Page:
It’s 7 a.m. on an offseason Wednesday, and Raiders safety Johnathan Abram already has that familiar, whimsical pep in his step as he prepares to exercise at the Institute of Human Performance.
He’s happy, hungry, and — most importantly — healthy. Free of the restrictive rehabilitation that he endured last year while recovering from a torn rotator cuff and labrum.
Free, as he says, to grow “bigger, faster and stronger.”
Abram is focused on improvement this offseason now that he has a full slate of games under his professional belt. The 24-year-old was essentially a rookie in 2020, having lost his first NFL season to a shoulder injury he sustained during the first game of his pro career.
He posted a team-high 86 tackles from his strong safety spot in 2020, often penetrating the tackle box to bring down ball-carriers in impressive fashion. But his penchant for big plays occasionally left him out of place. He struggled in coverage and missed 13 tackles — tied for second most on the team.
“We’re very critical. We don’t shy away from criticism,” said Abram’s longtime trainer, Deon Hodges, who controlled the tempo of the Wednesday workout the way a veteran, classical maestro conducts a concert orchestra. “The main thing now is reviewing and understanding what we can get better at.”
Abram couldn’t approach last offseason with his usual fervor. The injuries required months of therapy, meaning the Mississippi State alum was “just behind the eight ball physically” — particularly with his conditioning, range of motion and functional movement, Hodges said.
As a result, Abram’s goals in 2020 were relatively modest: He wanted to stay healthy, and of course, win football games.
Abram accomplished the first goal, playing 13 of 16 games and logging no fewer than 87 percent of the defensive snaps during those games in which he was available. But the Raiders collapsed down the stretch, losing five of their last eight games to squander a potential wild-card playoff berth.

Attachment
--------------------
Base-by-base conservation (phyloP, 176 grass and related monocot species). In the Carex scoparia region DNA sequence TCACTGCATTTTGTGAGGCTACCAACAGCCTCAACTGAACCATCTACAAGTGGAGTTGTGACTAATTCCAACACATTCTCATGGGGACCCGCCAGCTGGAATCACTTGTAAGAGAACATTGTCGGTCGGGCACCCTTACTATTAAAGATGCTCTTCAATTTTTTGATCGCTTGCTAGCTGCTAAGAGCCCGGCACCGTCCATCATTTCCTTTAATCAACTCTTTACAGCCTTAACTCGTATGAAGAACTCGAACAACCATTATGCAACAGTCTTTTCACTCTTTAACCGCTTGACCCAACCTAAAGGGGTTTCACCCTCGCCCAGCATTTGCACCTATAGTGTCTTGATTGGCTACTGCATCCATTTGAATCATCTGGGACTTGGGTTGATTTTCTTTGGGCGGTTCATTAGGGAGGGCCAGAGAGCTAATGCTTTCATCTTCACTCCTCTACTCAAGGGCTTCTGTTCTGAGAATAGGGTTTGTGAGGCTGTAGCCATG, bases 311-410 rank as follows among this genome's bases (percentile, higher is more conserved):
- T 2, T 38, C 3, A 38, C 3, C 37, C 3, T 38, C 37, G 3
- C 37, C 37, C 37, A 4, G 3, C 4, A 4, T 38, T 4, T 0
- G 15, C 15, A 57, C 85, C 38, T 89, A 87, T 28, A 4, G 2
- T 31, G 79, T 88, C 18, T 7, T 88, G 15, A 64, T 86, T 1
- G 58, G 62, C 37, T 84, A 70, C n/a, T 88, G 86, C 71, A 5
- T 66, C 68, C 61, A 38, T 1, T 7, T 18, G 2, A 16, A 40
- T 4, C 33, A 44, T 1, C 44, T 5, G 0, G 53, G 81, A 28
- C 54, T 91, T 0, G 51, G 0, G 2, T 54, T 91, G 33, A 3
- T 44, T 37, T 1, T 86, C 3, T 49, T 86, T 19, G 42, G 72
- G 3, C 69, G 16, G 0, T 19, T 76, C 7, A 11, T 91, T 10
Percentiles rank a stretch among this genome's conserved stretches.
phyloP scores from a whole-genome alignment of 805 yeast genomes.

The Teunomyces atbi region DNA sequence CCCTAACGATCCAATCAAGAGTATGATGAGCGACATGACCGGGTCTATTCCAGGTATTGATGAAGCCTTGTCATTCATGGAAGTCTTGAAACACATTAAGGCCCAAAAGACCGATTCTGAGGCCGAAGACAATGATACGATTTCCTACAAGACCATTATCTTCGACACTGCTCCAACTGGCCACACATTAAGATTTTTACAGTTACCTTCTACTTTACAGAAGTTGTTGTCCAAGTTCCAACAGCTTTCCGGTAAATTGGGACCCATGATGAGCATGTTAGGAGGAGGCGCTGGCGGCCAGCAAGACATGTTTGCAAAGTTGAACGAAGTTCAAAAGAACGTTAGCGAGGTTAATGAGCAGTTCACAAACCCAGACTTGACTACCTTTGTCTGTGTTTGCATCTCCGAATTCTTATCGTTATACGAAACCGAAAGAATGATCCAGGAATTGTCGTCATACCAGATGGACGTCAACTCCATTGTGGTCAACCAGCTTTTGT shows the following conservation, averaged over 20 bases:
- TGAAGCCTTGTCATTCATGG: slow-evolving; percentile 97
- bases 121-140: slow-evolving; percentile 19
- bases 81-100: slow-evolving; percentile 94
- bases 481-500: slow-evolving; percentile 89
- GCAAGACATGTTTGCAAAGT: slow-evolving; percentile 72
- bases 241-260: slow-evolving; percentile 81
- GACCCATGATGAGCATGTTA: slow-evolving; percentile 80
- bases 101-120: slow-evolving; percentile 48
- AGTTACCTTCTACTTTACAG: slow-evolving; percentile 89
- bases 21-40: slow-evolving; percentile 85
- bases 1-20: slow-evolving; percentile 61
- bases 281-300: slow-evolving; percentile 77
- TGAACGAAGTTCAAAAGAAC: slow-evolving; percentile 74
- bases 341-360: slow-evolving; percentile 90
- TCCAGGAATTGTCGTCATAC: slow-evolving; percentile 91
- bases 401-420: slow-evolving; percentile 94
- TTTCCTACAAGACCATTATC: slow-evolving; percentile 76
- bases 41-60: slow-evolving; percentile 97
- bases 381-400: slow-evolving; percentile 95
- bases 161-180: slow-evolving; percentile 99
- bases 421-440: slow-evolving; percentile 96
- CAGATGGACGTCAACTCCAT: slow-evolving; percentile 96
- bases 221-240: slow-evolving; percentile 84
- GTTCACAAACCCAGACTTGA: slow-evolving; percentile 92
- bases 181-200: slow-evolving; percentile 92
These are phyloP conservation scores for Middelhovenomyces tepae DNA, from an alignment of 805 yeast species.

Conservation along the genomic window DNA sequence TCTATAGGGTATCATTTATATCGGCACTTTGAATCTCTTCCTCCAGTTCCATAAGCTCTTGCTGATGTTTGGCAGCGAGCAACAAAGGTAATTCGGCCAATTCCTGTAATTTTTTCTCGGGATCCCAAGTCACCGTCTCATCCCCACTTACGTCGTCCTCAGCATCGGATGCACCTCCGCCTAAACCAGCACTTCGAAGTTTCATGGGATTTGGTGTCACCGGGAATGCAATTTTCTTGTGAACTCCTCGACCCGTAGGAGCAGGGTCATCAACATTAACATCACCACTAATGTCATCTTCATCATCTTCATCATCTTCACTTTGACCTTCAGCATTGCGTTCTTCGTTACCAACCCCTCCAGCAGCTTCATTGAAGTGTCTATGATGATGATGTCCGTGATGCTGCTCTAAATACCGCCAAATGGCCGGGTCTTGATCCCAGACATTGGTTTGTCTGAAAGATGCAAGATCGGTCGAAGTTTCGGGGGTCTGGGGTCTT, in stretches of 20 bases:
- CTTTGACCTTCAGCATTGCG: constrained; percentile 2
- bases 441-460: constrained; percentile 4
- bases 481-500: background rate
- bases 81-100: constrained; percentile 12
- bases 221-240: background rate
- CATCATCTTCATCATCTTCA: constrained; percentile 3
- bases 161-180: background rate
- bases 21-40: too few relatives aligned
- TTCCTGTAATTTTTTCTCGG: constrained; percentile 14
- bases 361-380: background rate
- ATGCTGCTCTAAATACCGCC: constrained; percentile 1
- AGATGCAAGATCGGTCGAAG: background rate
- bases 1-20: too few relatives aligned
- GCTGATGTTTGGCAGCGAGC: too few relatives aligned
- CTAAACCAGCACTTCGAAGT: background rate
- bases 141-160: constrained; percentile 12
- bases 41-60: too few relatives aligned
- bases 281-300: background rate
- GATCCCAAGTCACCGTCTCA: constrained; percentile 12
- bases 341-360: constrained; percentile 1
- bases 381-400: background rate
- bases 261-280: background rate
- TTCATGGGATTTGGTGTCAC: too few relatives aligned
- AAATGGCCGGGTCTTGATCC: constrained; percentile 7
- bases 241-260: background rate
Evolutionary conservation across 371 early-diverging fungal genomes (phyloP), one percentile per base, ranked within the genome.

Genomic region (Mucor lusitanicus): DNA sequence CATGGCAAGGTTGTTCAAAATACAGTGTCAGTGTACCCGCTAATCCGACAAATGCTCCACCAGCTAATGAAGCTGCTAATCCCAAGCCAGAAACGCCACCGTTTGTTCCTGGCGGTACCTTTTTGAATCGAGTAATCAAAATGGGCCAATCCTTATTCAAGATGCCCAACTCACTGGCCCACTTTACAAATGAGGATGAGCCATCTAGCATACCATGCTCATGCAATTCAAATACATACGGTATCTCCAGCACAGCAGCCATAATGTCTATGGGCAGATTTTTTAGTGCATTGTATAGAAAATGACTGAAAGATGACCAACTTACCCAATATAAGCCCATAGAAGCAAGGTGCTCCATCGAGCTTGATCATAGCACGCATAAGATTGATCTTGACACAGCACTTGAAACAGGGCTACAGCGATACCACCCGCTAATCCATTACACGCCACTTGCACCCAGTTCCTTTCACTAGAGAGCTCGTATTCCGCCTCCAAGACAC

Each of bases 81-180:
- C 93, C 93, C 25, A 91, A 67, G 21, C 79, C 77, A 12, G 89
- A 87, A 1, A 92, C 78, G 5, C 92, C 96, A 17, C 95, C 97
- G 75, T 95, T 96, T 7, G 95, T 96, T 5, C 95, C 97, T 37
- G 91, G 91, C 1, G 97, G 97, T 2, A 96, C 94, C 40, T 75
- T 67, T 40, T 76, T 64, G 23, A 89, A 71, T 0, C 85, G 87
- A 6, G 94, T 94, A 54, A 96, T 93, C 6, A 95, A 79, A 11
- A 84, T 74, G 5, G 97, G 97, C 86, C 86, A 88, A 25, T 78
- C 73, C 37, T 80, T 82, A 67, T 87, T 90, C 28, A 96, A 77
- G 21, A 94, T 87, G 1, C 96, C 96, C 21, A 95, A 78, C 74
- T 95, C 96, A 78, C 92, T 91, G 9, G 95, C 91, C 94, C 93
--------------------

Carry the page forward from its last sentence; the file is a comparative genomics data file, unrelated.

Abram was candid in his assessment in 2020, explaining that “we definitely could’ve done a lot better. Won a lot more games.”
“We didn’t execute,” he added. “Overall, it wasn’t that great of a season.”
With his health intact, Abram began training again in January, balancing time at the Institute of Human Performance with Hodges, whom he’s known since he was a teenager in Columbia, Mississippi, and the Raiders at their headquarters in Henderson.
In additional to Abram’s physical improvements, Hodges indicated that he is also focused on growing mentally and developing intangible traits that extend beyond his physical abilities.
“How can we maximize each individual tool from other players? How can we play as one unit? That’s the main thing we’ve been focusing on. Everything from the neck up,” said Hodges, who played football at Southern Mississippi and trains several Raiders players through his company, Pro Trusted.
“The organization is doing a great job of getting like-minded players to maximize and buy in and get back to that old Raiders mindset. We’re very excited to see where that goes.”
The Raiders have bolsterd their defense during free agency by adding defensive linemen Yannick Ngakoue, Quinton Jefferson, Solomon Thomas, Matt Dickerson and Darius Philon. Couple that with the hiring of veteran defensive coordinator Gus Bradley, and Abram is optimistic about improvement in 2021.
As an individual and within the team.
“We’re going to make strides. As a whole, as a group. As DBs, linebackers, D-Line … the entire core,” Abram said. “The biggest thing, we’ve just got to buy in, play for each other, play for the silver and black, and we’re going to be OK.”